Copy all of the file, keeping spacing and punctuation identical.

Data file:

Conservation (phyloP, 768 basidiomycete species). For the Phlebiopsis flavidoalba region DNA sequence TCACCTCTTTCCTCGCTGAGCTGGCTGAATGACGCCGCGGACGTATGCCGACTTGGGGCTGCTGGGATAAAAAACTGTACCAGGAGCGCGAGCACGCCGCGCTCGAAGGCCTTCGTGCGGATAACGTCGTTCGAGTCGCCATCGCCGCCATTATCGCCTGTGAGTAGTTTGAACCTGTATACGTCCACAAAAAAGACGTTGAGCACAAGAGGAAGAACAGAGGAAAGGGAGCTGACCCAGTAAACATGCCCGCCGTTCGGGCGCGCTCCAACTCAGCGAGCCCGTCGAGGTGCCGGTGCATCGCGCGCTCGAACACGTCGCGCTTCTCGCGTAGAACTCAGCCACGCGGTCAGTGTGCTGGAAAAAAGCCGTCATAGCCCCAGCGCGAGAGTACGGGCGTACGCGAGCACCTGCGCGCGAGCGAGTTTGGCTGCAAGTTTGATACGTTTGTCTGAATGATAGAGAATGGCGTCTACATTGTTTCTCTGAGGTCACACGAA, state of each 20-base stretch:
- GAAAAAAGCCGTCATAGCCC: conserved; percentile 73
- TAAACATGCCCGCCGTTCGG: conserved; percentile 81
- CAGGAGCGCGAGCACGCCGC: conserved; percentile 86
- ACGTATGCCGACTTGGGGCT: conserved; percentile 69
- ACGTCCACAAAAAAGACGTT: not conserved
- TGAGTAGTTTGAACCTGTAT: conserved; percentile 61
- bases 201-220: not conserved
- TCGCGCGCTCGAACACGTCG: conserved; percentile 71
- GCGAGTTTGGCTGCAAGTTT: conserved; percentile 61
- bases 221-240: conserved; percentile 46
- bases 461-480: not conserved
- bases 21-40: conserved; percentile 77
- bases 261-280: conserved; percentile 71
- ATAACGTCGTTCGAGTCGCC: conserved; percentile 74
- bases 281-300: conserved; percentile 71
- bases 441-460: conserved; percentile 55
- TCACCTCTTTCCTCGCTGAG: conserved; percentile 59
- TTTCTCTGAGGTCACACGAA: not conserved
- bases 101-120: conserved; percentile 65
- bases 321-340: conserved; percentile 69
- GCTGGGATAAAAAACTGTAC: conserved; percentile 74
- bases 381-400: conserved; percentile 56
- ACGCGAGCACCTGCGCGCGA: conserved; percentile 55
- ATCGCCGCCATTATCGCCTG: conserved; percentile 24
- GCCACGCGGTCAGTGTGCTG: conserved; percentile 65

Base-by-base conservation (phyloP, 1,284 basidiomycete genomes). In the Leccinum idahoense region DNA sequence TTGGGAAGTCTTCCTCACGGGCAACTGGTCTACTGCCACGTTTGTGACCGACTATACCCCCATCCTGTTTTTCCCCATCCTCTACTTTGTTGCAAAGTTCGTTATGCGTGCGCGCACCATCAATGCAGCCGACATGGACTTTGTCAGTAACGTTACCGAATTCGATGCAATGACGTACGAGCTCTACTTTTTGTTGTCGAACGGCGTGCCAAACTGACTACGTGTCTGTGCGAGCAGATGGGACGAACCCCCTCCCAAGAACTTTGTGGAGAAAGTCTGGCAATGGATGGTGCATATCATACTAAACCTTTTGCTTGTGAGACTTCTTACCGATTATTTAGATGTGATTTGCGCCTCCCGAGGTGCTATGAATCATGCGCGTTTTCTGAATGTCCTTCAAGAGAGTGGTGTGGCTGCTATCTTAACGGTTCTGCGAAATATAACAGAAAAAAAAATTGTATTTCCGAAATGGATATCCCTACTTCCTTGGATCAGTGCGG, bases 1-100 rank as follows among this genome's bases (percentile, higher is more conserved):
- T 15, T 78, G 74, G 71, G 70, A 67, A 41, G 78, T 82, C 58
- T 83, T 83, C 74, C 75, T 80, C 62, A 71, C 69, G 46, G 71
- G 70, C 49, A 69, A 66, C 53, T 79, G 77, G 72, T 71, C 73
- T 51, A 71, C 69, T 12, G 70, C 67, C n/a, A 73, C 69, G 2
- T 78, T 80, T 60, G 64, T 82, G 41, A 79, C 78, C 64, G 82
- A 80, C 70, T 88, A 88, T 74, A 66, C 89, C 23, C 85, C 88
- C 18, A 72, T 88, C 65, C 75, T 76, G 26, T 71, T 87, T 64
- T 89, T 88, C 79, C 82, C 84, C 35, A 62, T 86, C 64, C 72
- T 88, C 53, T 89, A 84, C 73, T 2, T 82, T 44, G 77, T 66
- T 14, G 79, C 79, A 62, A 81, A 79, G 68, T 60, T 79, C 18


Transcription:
Conservation (phyloP, 768 basidiomycete species). For the Phlebiopsis flavidoalba region DNA sequence TCACCTCTTTCCTCGCTGAGCTGGCTGAATGACGCCGCGGACGTATGCCGACTTGGGGCTGCTGGGATAAAAAACTGTACCAGGAGCGCGAGCACGCCGCGCTCGAAGGCCTTCGTGCGGATAACGTCGTTCGAGTCGCCATCGCCGCCATTATCGCCTGTGAGTAGTTTGAACCTGTATACGTCCACAAAAAAGACGTTGAGCACAAGAGGAAGAACAGAGGAAAGGGAGCTGACCCAGTAAACATGCCCGCCGTTCGGGCGCGCTCCAACTCAGCGAGCCCGTCGAGGTGCCGGTGCATCGCGCGCTCGAACACGTCGCGCTTCTCGCGTAGAACTCAGCCACGCGGTCAGTGTGCTGGAAAAAAGCCGTCATAGCCCCAGCGCGAGAGTACGGGCGTACGCGAGCACCTGCGCGCGAGCGAGTTTGGCTGCAAGTTTGATACGTTTGTCTGAATGATAGAGAATGGCGTCTACATTGTTTCTCTGAGGTCACACGAA, state of each 20-base stretch:
- GAAAAAAGCCGTCATAGCCC: conserved; percentile 73
- TAAACATGCCCGCCGTTCGG: conserved; percentile 81
- CAGGAGCGCGAGCACGCCGC: conserved; percentile 86
- ACGTATGCCGACTTGGGGCT: conserved; percentile 69
- ACGTCCACAAAAAAGACGTT: not conserved
- TGAGTAGTTTGAACCTGTAT: conserved; percentile 61
- bases 201-220: not conserved
- TCGCGCGCTCGAACACGTCG: conserved; percentile 71
- GCGAGTTTGGCTGCAAGTTT: conserved; percentile 61
- bases 221-240: conserved; percentile 46
- bases 461-480: not conserved
- bases 21-40: conserved; percentile 77
- bases 261-280: conserved; percentile 71
- ATAACGTCGTTCGAGTCGCC: conserved; percentile 74
- bases 281-300: conserved; percentile 71
- bases 441-460: conserved; percentile 55
- TCACCTCTTTCCTCGCTGAG: conserved; percentile 59
- TTTCTCTGAGGTCACACGAA: not conserved
- bases 101-120: conserved; percentile 65
- bases 321-340: conserved; percentile 69
- GCTGGGATAAAAAACTGTAC: conserved; percentile 74
- bases 381-400: conserved; percentile 56
- ACGCGAGCACCTGCGCGCGA: conserved; percentile 55
- ATCGCCGCCATTATCGCCTG: conserved; percentile 24
- GCCACGCGGTCAGTGTGCTG: conserved; percentile 65

Base-by-base conservation (phyloP, 1,284 basidiomycete genomes). In the Leccinum idahoense region DNA sequence TTGGGAAGTCTTCCTCACGGGCAACTGGTCTACTGCCACGTTTGTGACCGACTATACCCCCATCCTGTTTTTCCCCATCCTCTACTTTGTTGCAAAGTTCGTTATGCGTGCGCGCACCATCAATGCAGCCGACATGGACTTTGTCAGTAACGTTACCGAATTCGATGCAATGACGTACGAGCTCTACTTTTTGTTGTCGAACGGCGTGCCAAACTGACTACGTGTCTGTGCGAGCAGATGGGACGAACCCCCTCCCAAGAACTTTGTGGAGAAAGTCTGGCAATGGATGGTGCATATCATACTAAACCTTTTGCTTGTGAGACTTCTTACCGATTATTTAGATGTGATTTGCGCCTCCCGAGGTGCTATGAATCATGCGCGTTTTCTGAATGTCCTTCAAGAGAGTGGTGTGGCTGCTATCTTAACGGTTCTGCGAAATATAACAGAAAAAAAAATTGTATTTCCGAAATGGATATCCCTACTTCCTTGGATCAGTGCGG, bases 1-100 rank as follows among this genome's bases (percentile, higher is more conserved):
- T 15, T 78, G 74, G 71, G 70, A 67, A 41, G 78, T 82, C 58
- T 83, T 83, C 74, C 75, T 80, C 62, A 71, C 69, G 46, G 71
- G 70, C 49, A 69, A 66, C 53, T 79, G 77, G 72, T 71, C 73
- T 51, A 71, C 69, T 12, G 70, C 67, C n/a, A 73, C 69, G 2
- T 78, T 80, T 60, G 64, T 82, G 41, A 79, C 78, C 64, G 82
- A 80, C 70, T 88, A 88, T 74, A 66, C 89, C 23, C 85, C 88
- C 18, A 72, T 88, C 65, C 75, T 76, G 26, T 71, T 87, T 64
- T 89, T 88, C 79, C 82, C 84, C 35, A 62, T 86, C 64, C 72
- T 88, C 53, T 89, A 84, C 73, T 2, T 82, T 44, G 77, T 66
- T 14, G 79, C 79, A 62, A 81, A 79, G 68, T 60, T 79, C 18